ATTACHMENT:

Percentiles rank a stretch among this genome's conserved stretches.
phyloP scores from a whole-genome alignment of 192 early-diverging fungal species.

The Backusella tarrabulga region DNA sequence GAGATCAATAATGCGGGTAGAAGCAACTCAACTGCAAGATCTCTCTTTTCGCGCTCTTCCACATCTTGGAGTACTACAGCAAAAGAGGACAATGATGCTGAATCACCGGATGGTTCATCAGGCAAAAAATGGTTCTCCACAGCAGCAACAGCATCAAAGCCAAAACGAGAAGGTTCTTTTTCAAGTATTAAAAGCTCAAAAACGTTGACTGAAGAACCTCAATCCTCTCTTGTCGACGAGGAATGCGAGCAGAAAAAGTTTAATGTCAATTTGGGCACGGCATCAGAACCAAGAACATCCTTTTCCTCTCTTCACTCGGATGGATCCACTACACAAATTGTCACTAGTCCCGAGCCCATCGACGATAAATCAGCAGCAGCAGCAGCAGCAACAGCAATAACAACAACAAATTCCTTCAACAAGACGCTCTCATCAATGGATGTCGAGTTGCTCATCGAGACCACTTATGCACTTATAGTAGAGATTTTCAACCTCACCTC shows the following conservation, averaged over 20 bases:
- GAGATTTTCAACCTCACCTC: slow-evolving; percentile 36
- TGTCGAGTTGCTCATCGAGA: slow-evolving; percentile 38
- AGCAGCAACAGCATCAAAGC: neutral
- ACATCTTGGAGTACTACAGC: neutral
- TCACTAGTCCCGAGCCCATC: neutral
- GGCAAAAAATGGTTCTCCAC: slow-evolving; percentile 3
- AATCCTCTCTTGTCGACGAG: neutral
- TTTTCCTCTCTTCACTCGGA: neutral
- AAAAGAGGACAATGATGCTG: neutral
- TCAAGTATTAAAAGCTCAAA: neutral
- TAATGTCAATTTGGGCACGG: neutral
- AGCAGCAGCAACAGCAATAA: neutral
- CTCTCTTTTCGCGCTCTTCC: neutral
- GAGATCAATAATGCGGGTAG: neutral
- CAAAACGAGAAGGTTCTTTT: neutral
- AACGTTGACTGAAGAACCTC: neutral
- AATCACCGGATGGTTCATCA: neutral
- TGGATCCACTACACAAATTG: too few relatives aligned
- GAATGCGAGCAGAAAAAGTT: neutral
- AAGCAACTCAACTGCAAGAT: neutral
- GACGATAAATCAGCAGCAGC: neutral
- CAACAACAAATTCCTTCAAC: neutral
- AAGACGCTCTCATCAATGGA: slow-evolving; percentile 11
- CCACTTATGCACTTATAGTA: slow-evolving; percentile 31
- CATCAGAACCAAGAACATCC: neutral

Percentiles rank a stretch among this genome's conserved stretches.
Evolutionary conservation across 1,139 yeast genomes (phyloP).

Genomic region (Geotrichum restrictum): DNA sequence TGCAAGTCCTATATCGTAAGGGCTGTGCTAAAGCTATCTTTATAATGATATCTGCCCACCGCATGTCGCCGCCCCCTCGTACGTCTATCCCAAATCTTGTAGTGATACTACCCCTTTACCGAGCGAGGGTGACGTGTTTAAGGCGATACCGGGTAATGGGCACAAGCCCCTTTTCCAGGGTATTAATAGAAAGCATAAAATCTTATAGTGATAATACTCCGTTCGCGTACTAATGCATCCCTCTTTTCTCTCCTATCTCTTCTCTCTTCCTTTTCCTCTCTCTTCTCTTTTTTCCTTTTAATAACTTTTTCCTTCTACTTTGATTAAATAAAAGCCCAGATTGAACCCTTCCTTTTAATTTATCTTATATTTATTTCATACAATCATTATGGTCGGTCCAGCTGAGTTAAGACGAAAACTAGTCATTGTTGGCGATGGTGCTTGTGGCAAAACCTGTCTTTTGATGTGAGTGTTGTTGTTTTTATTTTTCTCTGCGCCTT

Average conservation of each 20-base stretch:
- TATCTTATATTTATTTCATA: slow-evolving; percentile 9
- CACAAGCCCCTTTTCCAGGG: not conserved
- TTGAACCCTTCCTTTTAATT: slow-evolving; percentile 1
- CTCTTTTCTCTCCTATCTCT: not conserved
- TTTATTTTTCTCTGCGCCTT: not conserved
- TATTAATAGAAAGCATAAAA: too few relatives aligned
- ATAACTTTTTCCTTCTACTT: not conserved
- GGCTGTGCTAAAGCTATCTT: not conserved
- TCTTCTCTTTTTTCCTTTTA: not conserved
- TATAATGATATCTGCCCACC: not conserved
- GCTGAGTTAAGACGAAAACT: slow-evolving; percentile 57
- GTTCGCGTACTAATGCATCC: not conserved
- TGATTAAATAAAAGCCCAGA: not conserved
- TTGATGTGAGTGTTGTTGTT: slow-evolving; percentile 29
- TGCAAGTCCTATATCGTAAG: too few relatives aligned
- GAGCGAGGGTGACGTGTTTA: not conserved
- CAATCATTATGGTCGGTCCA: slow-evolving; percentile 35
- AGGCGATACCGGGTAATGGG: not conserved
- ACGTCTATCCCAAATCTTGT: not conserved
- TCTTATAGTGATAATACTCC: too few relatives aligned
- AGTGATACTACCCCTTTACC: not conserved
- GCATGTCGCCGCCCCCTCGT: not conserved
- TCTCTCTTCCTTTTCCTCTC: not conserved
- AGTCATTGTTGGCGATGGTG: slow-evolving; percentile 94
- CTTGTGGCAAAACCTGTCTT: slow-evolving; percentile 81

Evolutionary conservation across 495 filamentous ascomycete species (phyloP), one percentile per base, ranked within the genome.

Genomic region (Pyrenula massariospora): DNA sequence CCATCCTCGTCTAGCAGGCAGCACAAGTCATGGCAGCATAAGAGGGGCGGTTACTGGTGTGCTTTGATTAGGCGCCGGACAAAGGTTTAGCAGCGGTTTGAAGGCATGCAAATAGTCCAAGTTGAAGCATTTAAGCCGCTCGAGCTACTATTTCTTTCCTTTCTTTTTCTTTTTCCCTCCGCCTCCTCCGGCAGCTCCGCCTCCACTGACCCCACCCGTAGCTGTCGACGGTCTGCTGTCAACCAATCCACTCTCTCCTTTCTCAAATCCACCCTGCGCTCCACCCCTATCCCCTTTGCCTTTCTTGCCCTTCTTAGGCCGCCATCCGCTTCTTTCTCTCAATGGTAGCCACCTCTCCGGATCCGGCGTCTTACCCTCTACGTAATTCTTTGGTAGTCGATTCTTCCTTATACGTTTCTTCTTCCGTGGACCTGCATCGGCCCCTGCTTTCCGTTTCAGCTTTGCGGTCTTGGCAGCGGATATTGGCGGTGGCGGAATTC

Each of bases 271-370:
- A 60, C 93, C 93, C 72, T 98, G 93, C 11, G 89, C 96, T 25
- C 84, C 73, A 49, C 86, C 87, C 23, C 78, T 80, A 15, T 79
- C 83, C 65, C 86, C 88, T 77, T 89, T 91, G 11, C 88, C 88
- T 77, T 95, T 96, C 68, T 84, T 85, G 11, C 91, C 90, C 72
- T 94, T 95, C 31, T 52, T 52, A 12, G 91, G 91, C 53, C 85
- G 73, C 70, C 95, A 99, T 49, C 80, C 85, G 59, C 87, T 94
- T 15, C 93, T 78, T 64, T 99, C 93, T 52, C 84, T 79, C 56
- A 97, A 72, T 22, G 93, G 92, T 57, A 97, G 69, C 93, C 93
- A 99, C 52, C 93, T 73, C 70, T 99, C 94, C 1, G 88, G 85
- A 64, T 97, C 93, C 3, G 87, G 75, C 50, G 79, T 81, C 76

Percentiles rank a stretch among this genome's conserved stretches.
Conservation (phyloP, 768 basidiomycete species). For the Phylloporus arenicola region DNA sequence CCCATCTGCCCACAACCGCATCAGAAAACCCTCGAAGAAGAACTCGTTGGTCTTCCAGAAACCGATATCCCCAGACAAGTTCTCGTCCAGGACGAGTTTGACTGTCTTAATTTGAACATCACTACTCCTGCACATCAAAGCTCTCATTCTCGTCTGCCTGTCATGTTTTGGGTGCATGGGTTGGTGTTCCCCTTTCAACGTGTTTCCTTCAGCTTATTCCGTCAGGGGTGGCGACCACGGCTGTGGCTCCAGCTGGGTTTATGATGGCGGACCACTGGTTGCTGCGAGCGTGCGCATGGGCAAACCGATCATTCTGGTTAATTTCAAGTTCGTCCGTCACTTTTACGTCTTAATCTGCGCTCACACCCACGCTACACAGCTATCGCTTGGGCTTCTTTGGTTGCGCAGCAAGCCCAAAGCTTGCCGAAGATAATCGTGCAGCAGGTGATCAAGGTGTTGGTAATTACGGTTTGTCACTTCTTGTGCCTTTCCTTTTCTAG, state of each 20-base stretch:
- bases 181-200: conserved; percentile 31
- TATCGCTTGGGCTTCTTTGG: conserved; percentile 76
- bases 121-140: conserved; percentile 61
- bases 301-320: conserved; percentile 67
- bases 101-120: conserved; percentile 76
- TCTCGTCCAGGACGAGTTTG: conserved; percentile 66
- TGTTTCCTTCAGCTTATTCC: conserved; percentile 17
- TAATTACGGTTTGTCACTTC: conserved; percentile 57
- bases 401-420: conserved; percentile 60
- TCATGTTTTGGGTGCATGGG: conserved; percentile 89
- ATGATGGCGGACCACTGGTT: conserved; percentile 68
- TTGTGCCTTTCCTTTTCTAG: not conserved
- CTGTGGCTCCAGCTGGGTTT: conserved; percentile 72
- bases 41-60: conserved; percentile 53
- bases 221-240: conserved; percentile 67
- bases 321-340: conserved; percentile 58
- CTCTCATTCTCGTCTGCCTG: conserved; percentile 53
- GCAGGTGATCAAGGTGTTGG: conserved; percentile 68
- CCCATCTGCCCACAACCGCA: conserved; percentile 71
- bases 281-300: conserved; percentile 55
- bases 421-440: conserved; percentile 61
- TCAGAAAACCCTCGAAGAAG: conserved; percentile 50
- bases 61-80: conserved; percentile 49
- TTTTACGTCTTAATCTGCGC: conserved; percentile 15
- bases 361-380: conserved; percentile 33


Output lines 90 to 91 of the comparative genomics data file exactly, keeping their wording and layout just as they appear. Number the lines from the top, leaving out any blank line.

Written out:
- GCAGGTGATCAAGGTGTTGG: conserved; percentile 68
- CCCATCTGCCCACAACCGCA: conserved; percentile 71